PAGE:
All the big masters teams were well represented in this one including Sunapee, CCB, Team Fuji and Corner Cycle among others. They went fast from the start but that didn’t discourage the attacks. It did keep any of them from staying out there long until three of the more powerful teams were represented off the front. Ciaran Mangan (CCB), Pat Ruane (Sunapee), and Tobi Schultze (Team Fuji) took off. With three big teams up there, it fell to the guys from Corner Cycle to chase. They would put a rider on the front and try, Dave Foley-style, but either couldn’t break the strong blocking of the teams in the break or just didn’t want to commit enough legs to it. Kevin Hines (Corner Cycle) pulled the longest at the front but the blocking couldn’t be beat. Johnny Bold (Corner Cycle) then tried to go solo but couldn’t get across. Surprisingly, Mark McCormack (Team Fuji) didn’t try to go solo, but he did take the sprint for fourth place. Ruane won the sprint of the three breakaways followed closely by Schultze and Mangan.
This one was the Hot Tubes show from the start and no one else ever really had a chance. Gavin Mannion (Hot Tubes) and six team mates took the line using this race as final preparation for their trip to the Red River Stage Race in Kentucky, the only UCI stage race for juniors in the US. And they didn’t waste much time getting it going. Gavin, being on home turf, went first and then was joined by one, then another, then another of his team mates to make it a four man team time trial off the front. They easily lapped the field with 34 to go and plowed right through. Meanwhile, Peter Bradshaw (Embrocation), Skip Foley (Landry’s), and Peter Bell (Met Life) had formed a chase group off the front. Mark McCormack bridged up to the chase to make it four. But it all finished together after Hot Tubes set tempo for the last 20 laps or so and caught the four. They didn’t need to do that but it was probably good practice for the upcoming stage racing. Nathan Brown (Hot Tubes) took the field sprint to make it 1st through 5th places for the Hot Tubes team. Oh, and I almost forgot to mention, they are all less than 19 years of age and riding on restricted junior gears. Mark McCormack was the best of the rest in 6th. Thanks to Mark for donating a big box of Clif shot and Fuji products for primes for races throughout the day.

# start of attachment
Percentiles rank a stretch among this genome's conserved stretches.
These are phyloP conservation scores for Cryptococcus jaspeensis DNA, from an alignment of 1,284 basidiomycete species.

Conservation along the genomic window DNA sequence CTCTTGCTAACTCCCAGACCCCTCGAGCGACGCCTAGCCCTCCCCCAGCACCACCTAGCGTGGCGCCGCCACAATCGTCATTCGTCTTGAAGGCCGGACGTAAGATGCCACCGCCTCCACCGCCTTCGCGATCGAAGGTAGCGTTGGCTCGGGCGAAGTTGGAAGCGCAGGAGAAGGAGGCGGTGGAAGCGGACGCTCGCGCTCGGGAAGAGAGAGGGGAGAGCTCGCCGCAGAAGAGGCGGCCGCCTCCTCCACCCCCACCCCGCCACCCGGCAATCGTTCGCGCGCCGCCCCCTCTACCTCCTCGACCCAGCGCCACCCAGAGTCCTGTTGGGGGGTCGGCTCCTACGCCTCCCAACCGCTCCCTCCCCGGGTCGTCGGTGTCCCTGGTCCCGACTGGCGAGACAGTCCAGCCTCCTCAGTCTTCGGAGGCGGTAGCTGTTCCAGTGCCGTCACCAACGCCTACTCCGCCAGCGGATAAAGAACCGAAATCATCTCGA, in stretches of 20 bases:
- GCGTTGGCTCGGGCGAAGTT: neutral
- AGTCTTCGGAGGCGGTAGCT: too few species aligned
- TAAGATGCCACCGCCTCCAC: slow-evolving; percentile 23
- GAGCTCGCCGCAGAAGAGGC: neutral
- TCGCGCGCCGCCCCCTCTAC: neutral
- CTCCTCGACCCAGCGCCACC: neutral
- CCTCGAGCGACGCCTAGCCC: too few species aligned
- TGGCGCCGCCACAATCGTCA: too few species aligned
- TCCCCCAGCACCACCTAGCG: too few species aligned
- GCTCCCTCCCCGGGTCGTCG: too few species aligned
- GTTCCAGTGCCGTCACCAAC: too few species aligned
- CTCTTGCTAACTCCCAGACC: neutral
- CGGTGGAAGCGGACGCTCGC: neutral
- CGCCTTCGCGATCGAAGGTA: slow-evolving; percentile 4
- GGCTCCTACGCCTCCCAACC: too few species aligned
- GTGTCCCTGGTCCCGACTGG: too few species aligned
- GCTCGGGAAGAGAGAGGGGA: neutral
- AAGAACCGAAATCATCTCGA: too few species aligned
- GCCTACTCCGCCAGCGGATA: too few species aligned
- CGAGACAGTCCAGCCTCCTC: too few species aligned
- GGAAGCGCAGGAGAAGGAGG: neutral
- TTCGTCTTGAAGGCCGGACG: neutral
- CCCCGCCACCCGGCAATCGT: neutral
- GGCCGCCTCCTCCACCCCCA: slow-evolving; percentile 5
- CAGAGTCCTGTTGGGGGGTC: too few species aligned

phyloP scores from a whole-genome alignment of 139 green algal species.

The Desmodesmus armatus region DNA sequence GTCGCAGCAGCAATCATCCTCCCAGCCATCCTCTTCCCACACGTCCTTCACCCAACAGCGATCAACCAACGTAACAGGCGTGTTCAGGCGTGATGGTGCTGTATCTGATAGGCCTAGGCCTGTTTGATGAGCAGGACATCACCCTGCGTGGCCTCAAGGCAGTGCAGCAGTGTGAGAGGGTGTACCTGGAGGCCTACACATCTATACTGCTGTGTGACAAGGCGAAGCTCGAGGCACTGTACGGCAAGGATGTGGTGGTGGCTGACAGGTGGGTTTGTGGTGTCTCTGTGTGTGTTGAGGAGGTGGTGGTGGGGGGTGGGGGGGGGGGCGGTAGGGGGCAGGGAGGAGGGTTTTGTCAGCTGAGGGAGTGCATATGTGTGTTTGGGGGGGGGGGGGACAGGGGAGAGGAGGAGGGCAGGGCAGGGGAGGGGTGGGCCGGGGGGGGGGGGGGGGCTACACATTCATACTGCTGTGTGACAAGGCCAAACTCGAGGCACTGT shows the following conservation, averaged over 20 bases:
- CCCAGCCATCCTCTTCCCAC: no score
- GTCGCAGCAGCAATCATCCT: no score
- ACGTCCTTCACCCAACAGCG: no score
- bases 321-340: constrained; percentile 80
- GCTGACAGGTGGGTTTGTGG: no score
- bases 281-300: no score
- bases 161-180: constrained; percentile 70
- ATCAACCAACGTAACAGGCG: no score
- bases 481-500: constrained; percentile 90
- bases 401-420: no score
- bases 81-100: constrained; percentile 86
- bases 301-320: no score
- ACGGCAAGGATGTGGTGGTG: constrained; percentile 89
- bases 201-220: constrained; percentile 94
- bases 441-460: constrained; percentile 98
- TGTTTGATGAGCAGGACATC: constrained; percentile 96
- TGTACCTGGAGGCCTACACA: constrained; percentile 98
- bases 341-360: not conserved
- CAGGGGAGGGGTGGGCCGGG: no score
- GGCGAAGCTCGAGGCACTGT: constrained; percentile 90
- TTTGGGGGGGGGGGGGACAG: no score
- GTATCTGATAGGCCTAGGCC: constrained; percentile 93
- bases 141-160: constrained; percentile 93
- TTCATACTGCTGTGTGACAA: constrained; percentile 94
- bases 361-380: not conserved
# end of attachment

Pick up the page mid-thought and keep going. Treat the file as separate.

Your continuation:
This race was the only sleeper of the day because once Bill Yarbrody (NBX) took off up the road solo, no one really seemed to try. Tim Unkhert made a brief effort to chase but realized that studying for his graduate degree hasn’t helped maintain his cycling fitness any. He went back to the field and Yarbrody continued building his lead over a scattered field. Yarbrody lapped and then went through the field, then Unkhert broke away to join him. Unkhert just can’t help himself. The two worked together and stayed clear to the end. Just to confuse the spectators, Unkhert came across the line first to claim second place leaving it to Yarbrody to win the race solo a couple of seconds later.
Ben Wolf (Mystic) and Chris Bailey (Pedro’s) got away right after the start and built an 18 second gap before being joined by Mathew Spaits (Cambridge Bike). That break fell apart with 7 to go but Bailey carried on with a ten second lead. The field was lead, Foley-style, for four laps by Leo Deforges (Threshold Cycling) who then tried the solo bridge move. It’s tough to bridge after four laps on the front and unlikely to surprise anybody, but it kind of worked. He made it to within about 10 seconds at two laps to go with just Spaits on his wheel. Spaits and DesForges apparently talked on the back side of the course and had some arrangement that apparently one of them misheard. It was clear that DesForges was not pleased with the outcome when Spaits rode around him to take second place. Spaits said afterward that there was a misunderstanding on the road but it got worked out after the race and that all is now well with both of them. Hopefully DesForges had the same understanding.
It was the Scott Simmons story until the finish when he was beat by Steven Owens (Green Line Velo). Simmons ground a monster gear throughout the race to take all the primes and second place. He told me after the race he was turning a 56x11 most of the time, including the flat finishing strait. There was a slight tailwind on the finishing stretch, but 56x11?? Maybe if he didn’t mash such a huge gear his solo effort wouldn’t have gotten caught on the last half lap. It is amazing he held on for second.